dress collection

Traditional Costumes of Saudi Arabia

Finally, a book about traditional dress in Saudi Arabia! The Kingdom of Saudi Arabia is a relatively closed world. Its rich heritage in dress and adornment is not all that well known outside the region. The Mansoojat Foundation has assembled a large collection of traditional dress over the years, which is now published in the colourful volume Traditional Costumes of Saudi Arabia.

The book is based on the collection itself. Although it clearly states in the introduction that the book is not meant as an exhaustive and complete discussion of traditional dress in Saudi Arabia, it certainly is not limited but offers a very wide introduction into various tribes and regions. It does not contain a contemporary map though, so you’ll have to look elsewhere to find where the tribes and cities mentioned are located. The book also does not contain references or a bibliography. That having been said: there is much to see in this book!

The book is a cooperation of 9 authors and 3 editors, so as to make sure each region or tribe is discussed by a specialist best versed in that area. This results in a recognizable style for each author: some chapters are longer and more detailed than others, but each of the chapters provides background information on the tribe or region presented. And each chapter is such a visual feast: the dress items in the collection are shown from several angles and not limited to a front view, which I find very informative. Even more informative are the sections where the order in which items of clothing are put on, are illustrated. This provides the reader with a detailed understanding of how the various elements function, such as the six elements that form the headdress of women of the Bani Sa’ad tribe. I enjoyed the line drawings and diagrams of costume schemes, as these greatly add to understanding complex items of dress.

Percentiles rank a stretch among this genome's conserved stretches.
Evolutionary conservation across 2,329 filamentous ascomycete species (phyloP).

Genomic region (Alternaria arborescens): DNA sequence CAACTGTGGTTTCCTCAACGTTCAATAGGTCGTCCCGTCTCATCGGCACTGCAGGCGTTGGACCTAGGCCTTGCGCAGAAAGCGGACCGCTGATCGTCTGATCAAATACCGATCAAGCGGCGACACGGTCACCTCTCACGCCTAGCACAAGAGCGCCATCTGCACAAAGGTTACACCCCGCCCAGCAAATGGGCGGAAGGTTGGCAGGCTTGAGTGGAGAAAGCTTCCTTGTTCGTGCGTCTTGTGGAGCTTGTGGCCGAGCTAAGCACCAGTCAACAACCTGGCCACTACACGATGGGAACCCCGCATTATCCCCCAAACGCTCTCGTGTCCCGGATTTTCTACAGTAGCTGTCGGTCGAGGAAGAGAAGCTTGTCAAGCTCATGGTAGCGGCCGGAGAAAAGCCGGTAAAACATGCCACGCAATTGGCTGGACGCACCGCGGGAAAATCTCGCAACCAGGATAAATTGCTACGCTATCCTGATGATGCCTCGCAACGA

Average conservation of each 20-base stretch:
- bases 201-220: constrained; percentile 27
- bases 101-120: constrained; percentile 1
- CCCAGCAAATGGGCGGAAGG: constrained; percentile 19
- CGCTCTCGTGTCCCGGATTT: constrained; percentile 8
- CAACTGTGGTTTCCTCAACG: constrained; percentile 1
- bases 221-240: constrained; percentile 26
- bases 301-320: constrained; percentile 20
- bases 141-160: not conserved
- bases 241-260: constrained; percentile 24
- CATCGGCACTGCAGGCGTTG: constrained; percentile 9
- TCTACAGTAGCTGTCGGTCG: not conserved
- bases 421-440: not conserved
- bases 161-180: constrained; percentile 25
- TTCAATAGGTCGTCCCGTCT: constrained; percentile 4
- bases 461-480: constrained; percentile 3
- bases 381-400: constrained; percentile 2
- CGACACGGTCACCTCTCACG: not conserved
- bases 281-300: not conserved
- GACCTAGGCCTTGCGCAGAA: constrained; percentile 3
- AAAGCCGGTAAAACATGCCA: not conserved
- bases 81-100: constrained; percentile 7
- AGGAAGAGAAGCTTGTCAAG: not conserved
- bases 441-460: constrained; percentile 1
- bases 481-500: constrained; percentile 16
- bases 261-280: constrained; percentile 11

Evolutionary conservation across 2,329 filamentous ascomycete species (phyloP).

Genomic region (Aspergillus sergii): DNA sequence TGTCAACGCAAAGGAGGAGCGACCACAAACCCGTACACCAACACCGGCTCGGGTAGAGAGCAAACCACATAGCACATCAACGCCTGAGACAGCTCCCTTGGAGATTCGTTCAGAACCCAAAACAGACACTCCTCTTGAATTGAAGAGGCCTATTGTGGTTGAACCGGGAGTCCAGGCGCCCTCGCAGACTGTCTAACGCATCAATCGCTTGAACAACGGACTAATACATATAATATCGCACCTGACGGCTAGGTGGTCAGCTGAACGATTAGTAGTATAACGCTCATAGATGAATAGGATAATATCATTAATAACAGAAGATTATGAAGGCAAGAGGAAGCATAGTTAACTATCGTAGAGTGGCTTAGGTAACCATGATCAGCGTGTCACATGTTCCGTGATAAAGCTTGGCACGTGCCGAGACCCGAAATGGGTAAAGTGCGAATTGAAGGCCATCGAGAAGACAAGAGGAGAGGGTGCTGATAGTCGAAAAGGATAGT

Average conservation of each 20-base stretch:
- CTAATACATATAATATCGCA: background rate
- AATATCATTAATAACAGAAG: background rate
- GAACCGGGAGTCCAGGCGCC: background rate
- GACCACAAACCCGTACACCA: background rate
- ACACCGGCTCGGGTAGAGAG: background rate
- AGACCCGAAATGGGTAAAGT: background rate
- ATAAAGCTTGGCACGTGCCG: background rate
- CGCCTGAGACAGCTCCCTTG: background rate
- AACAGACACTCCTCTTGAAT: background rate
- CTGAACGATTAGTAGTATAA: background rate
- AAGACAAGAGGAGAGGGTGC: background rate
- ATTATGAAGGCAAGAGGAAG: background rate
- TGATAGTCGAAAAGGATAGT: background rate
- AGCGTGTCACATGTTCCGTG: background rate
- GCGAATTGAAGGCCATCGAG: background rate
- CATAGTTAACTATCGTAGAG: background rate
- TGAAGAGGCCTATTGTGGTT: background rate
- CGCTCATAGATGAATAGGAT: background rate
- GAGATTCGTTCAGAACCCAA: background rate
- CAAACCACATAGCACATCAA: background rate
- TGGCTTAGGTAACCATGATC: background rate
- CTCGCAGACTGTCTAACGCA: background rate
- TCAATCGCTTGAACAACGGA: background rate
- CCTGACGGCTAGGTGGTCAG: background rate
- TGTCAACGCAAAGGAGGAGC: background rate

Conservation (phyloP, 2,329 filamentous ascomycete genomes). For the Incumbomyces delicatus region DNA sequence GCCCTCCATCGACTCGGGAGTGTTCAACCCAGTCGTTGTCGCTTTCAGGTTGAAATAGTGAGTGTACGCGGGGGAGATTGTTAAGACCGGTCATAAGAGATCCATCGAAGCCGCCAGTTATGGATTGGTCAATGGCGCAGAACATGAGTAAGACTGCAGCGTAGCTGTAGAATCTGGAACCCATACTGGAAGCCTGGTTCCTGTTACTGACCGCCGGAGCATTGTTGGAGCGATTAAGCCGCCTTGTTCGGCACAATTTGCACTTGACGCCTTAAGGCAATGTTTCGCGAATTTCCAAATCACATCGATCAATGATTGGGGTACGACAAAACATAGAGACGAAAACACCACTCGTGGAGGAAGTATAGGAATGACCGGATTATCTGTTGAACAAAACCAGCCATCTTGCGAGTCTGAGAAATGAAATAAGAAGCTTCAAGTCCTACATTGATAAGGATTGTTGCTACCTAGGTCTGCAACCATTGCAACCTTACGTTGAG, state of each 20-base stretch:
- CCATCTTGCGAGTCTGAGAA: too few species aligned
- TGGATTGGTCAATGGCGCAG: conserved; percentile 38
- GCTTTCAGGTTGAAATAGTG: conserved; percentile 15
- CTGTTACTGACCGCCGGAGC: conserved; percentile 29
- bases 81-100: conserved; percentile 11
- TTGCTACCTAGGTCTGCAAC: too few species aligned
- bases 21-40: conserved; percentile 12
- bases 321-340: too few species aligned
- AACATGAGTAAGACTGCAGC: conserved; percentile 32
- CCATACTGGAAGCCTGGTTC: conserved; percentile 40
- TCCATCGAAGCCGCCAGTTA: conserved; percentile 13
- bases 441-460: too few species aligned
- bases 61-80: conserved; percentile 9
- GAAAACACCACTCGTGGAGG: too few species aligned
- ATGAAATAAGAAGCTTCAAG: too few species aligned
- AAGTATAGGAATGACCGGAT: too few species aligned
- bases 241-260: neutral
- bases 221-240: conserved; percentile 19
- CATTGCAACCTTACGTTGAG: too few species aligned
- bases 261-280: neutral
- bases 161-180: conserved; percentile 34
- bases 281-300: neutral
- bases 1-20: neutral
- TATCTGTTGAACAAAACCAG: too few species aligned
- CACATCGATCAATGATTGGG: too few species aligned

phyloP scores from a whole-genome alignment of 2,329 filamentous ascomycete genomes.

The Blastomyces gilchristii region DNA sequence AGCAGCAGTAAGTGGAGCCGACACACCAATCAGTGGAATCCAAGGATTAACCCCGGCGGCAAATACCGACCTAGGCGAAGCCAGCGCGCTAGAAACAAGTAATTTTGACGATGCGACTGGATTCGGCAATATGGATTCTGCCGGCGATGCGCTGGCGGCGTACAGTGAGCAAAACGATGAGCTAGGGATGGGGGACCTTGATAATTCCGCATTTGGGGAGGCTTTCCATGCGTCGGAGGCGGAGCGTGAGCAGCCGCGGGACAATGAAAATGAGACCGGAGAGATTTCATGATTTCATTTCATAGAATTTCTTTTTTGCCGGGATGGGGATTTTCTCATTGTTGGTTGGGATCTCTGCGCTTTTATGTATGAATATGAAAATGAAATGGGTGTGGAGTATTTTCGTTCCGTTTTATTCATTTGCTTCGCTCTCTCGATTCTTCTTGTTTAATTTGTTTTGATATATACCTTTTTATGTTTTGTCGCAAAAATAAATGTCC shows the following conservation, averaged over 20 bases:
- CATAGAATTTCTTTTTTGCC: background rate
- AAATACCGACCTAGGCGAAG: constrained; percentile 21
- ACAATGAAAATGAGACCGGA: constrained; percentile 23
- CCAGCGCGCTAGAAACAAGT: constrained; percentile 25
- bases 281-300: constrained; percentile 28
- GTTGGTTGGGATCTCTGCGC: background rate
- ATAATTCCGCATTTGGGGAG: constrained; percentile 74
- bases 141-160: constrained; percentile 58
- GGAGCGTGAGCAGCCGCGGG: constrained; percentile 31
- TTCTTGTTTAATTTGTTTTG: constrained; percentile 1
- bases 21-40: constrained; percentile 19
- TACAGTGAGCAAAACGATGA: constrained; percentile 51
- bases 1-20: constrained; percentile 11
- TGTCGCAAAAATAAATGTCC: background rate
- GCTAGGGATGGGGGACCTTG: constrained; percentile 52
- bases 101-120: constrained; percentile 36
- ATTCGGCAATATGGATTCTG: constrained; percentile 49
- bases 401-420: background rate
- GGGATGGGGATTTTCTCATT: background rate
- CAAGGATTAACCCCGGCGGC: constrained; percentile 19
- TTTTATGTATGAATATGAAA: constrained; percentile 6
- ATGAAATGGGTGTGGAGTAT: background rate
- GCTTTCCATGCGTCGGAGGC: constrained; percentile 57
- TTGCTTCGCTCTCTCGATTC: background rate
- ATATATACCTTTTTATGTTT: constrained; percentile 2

All of the chapters are lavishly illustrated, not just with the costumes in the collection but also with landscape photographs, views of architecture, scenes of daily life and historical photographs. As there is no page without a photograph, this full colour book is as much an introduction into Saudi Arabia itself as in its costumes. A valuable glossary in the back explains clothing terms and names as well as fabrics and decoration techniques. Where possible, the accompanying jewellery has been included as well. This is also most informative: for example, the well-known rings with granulation and coral or glass beads, as they are also worn in Yemen and Ethiopia, are shown as part of the headdress of a woman of the Yam tribe: a great illustration of how closely connected dress and jewellery are! The names of jewellery items themselves are only presented in very few instances, but seeing them worn provides them with much needed context.

Traditional Costumes of Saudi Arabia is the only one of its kind in its coverage, illustrations and background information that is readily and widely available: you will want to add this to your bookshelf! A beautiful publication that introduces the colourful world of dress in Saudi Arabia: the preface expresses the hope that this book will form an important introduction to the costumes and heritage of Saudi Arabia, and I’d say that that has definitely succeeded.

Traditional Costumes of Saudi Arabia. The Mansoojat Foundation Collection. Edited by Lamya F. Algharib, Hamida Alireza and Richard Wilding. ACC Art Books, 2021. 320 pages, full colour. In English

Available with the Mansoojat Foundation, the publisher, and online stores such as Amazon.

The book was purchased through bol.com.

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Sigrid van Roode

Sigrid van Roode is an archeologist, ethnographer and jewellery historian. She considers jewellery heritage and a historic source. She has authored several books on jewellery from North Africa and Southwest Asia, and on archaeological jewellery. Sigrid has lectured for the Society of Jewellery Historians, the National Museum of Antiquities in Leiden and the Sultan Qaboos Cultural Center, among many others. She curates exhibitions and teaches online courses on jewellery from North Africa & Southwest Asia.